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Intel DX79SI LGA2011 Desktop Motherboard E-mail
Reviews - Featured Reviews: Motherboards
Written by David Ramsey   
Sunday, 13 November 2011
Table of Contents: Page Index
Intel DX79SI LGA2011 Desktop Motherboard
The Intel X79 Express Chipset
Closer Look: Intel DX79SI Motherboard
DX79SI Detailed Features
Motherboard Testing Methodology
AIDA64 Extreme Edition Tests
PCMark Vantage Tests
CINEBENCH R11.5 Benchmarks
CPU-Dependent 3D Gaming
PassMark PerformanceTest
Media Encoding Benchmarks
SPECviewperf 11 Tests
SPECapc Lightwave
Blender and POV-Ray
X79 Express Motherboard Final Thoughts
Intel DX79SI Conclusion

Intel DX79SI Conclusion

IMPORTANT: Although the rating and final score mentioned in this conclusion are made to be as objective as possible, please be advised that every author perceives these factors differently at various points in time. While we each do our best to ensure that all aspects of the product are considered, there are often times unforeseen market conditions and manufacturer changes which occur after publication that could render our rating obsolete. Please do not base any purchase solely on our conclusion, as it represents our product rating specifically for the product tested which may differ from future versions. Benchmark Reviews begins our conclusion with a short summary for each of the areas that we rate.

My conclusions about this motherboard are necessarily limited: Benchmark Reviews received a pre-production unit with no manual, no accessory pack, and a beta BIOS that dramatically limited overclocking. Still, I can make some observations.

You'll see relatively little, if any, performance differences between different motherboards using the same chipset. With modern processors integrating the memory controller, PCI-E lanes, and such onto the CPU die, there are fewer opportunities for vendors to distinguish their motherboards on stock performance (although well-designed power and cooling systems can certainly help overclocking). What this means is that vendors must distinguish themselves with features, and this is especially true of enthusiast-level motherboards that cost $300 and more. The DX79SI's feature set makes a nod to the enthusiast community, but still lacks some of the basics you'd expect in a motherboard at this price level.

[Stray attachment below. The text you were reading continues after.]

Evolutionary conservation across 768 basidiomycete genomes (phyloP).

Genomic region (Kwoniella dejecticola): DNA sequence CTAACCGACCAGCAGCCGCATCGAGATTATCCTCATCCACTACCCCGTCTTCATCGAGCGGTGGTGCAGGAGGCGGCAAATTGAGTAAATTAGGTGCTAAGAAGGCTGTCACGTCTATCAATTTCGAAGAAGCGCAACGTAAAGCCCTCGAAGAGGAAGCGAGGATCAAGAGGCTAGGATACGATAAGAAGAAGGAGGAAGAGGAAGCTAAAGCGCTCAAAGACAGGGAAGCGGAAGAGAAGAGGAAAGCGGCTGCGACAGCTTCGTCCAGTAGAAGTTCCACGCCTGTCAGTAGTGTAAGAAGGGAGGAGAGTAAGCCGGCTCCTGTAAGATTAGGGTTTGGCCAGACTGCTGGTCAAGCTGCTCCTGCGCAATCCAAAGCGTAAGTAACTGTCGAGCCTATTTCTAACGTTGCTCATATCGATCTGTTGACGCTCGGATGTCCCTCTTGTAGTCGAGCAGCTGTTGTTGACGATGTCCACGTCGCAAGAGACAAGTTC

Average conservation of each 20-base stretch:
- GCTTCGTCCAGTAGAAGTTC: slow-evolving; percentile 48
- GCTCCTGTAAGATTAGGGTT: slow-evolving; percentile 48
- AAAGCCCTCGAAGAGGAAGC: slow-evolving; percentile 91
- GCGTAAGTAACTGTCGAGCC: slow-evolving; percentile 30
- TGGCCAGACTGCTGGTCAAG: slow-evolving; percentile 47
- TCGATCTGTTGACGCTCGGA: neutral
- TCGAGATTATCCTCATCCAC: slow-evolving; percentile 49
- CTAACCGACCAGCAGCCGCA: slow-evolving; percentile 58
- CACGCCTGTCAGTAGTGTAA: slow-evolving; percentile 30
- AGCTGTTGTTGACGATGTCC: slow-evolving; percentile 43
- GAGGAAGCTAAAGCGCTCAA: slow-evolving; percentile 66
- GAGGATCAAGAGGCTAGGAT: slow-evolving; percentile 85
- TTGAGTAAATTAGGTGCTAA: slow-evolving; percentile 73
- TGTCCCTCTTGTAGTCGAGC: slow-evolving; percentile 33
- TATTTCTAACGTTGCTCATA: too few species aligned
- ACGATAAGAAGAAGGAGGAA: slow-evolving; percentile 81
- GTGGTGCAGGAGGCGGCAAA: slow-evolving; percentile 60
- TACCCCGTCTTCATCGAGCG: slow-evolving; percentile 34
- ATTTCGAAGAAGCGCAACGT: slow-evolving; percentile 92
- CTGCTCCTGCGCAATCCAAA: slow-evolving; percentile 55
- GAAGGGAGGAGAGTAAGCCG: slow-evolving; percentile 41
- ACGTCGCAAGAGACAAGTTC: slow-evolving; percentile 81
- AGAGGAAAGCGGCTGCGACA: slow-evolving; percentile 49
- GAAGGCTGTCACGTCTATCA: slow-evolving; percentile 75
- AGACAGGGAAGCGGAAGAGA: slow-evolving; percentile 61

intel_dx79si_box_board.jpg

The DX79SI appears to be well-constructed, as you'd expect from Intel, and was stable and reliable through the Benchmark Reviews testing regimen. However, its performance trailed that of the ASUS motherboards we were testing alongside it in every single benchmark, and while this was doubtless due to the beta BIOS, we can only test what we're sent.

Functionally, the DX79SI offers a slew of new features. Some of these, like more memory channels and more PCI-E lanes, are part of the whole Sandy Bridge Extreme/X79 Express package, while others such as the POST code display, status LEDs, and a second gigabit Ethernet port, are things that have been added separately. But the DX79SI simply lacks the chops to seriously compete with high-end boards from many third party vendors, and things like the uninspired Realtek ALC829 audio really don't belong on a board at this level.

All that said, Intel motherboards have earned a reputation for solid and reliable operation over the years, and nothing I saw with the DX79SI leads me to believe it will be any different. This board would make an excellent base for a professional CAD, rendering, or engineering workstation. But you should check out the competition before springing for the Intel board, since you might be able to get more for your money.

Pros:

+ Excellent performance when paired with top-end Core i7-3960X CPU
+ Enthusiast features like POST code display, Start and Reset buttons, status LEDs, PWM fan headers, and Overclocking Assistant
+ Eight DIMM sockets
+ Unencumbered by legacy ports...well, except for that single PCI slot
+ Includes Bluetooth and Wi-Fi modules (according to Intel)

Cons:

- Character-based BIOS looks primitive next to graphical competition
- Beta BIOS limited overclocking
- POST code display obscured by graphics card in last PCI-E slot
- Only four fan headers
- Not feature competitive with high end third party boards

Benchmark Reviews invites you to leave constructive feedback below, or ask questions in our Discussion Forum.